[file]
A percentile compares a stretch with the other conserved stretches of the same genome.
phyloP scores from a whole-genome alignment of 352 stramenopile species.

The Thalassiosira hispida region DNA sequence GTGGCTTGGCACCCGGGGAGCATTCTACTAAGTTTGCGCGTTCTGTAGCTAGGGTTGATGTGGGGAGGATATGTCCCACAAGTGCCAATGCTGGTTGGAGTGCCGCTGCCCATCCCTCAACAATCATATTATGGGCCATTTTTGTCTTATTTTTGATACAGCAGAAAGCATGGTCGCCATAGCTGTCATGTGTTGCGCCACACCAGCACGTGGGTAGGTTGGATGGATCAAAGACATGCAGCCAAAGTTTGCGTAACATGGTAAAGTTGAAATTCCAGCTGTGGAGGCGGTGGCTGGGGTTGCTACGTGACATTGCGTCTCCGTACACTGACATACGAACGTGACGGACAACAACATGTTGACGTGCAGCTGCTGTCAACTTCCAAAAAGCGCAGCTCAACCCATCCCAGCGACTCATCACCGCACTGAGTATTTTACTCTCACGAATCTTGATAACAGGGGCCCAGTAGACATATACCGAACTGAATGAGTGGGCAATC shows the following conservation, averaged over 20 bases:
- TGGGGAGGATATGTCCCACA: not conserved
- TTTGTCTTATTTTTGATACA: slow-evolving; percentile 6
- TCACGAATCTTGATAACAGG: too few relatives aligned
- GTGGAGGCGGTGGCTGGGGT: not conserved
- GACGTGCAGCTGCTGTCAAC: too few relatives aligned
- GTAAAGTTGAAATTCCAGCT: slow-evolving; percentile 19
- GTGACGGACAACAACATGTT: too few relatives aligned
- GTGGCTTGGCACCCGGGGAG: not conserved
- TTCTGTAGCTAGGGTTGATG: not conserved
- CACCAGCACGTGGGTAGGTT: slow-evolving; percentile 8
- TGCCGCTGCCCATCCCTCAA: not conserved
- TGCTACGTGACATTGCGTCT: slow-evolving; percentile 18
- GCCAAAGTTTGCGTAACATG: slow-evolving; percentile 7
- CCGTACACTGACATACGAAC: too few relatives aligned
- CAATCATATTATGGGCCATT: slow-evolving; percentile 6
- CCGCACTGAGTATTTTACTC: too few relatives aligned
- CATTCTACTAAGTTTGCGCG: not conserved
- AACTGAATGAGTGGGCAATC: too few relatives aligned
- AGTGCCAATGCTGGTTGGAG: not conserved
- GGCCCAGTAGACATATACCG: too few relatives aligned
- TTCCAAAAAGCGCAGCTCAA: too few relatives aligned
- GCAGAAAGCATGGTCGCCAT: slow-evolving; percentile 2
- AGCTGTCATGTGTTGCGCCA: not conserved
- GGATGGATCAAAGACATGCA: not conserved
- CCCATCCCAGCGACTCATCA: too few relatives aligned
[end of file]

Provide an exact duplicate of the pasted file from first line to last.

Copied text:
A percentile compares a stretch with the other conserved stretches of the same genome.
phyloP scores from a whole-genome alignment of 352 stramenopile species.

The Thalassiosira hispida region DNA sequence GTGGCTTGGCACCCGGGGAGCATTCTACTAAGTTTGCGCGTTCTGTAGCTAGGGTTGATGTGGGGAGGATATGTCCCACAAGTGCCAATGCTGGTTGGAGTGCCGCTGCCCATCCCTCAACAATCATATTATGGGCCATTTTTGTCTTATTTTTGATACAGCAGAAAGCATGGTCGCCATAGCTGTCATGTGTTGCGCCACACCAGCACGTGGGTAGGTTGGATGGATCAAAGACATGCAGCCAAAGTTTGCGTAACATGGTAAAGTTGAAATTCCAGCTGTGGAGGCGGTGGCTGGGGTTGCTACGTGACATTGCGTCTCCGTACACTGACATACGAACGTGACGGACAACAACATGTTGACGTGCAGCTGCTGTCAACTTCCAAAAAGCGCAGCTCAACCCATCCCAGCGACTCATCACCGCACTGAGTATTTTACTCTCACGAATCTTGATAACAGGGGCCCAGTAGACATATACCGAACTGAATGAGTGGGCAATC shows the following conservation, averaged over 20 bases:
- TGGGGAGGATATGTCCCACA: not conserved
- TTTGTCTTATTTTTGATACA: slow-evolving; percentile 6
- TCACGAATCTTGATAACAGG: too few relatives aligned
- GTGGAGGCGGTGGCTGGGGT: not conserved
- GACGTGCAGCTGCTGTCAAC: too few relatives aligned
- GTAAAGTTGAAATTCCAGCT: slow-evolving; percentile 19
- GTGACGGACAACAACATGTT: too few relatives aligned
- GTGGCTTGGCACCCGGGGAG: not conserved
- TTCTGTAGCTAGGGTTGATG: not conserved
- CACCAGCACGTGGGTAGGTT: slow-evolving; percentile 8
- TGCCGCTGCCCATCCCTCAA: not conserved
- TGCTACGTGACATTGCGTCT: slow-evolving; percentile 18
- GCCAAAGTTTGCGTAACATG: slow-evolving; percentile 7
- CCGTACACTGACATACGAAC: too few relatives aligned
- CAATCATATTATGGGCCATT: slow-evolving; percentile 6
- CCGCACTGAGTATTTTACTC: too few relatives aligned
- CATTCTACTAAGTTTGCGCG: not conserved
- AACTGAATGAGTGGGCAATC: too few relatives aligned
- AGTGCCAATGCTGGTTGGAG: not conserved
- GGCCCAGTAGACATATACCG: too few relatives aligned
- TTCCAAAAAGCGCAGCTCAA: too few relatives aligned
- GCAGAAAGCATGGTCGCCAT: slow-evolving; percentile 2
- AGCTGTCATGTGTTGCGCCA: not conserved
- GGATGGATCAAAGACATGCA: not conserved
- CCCATCCCAGCGACTCATCA: too few relatives aligned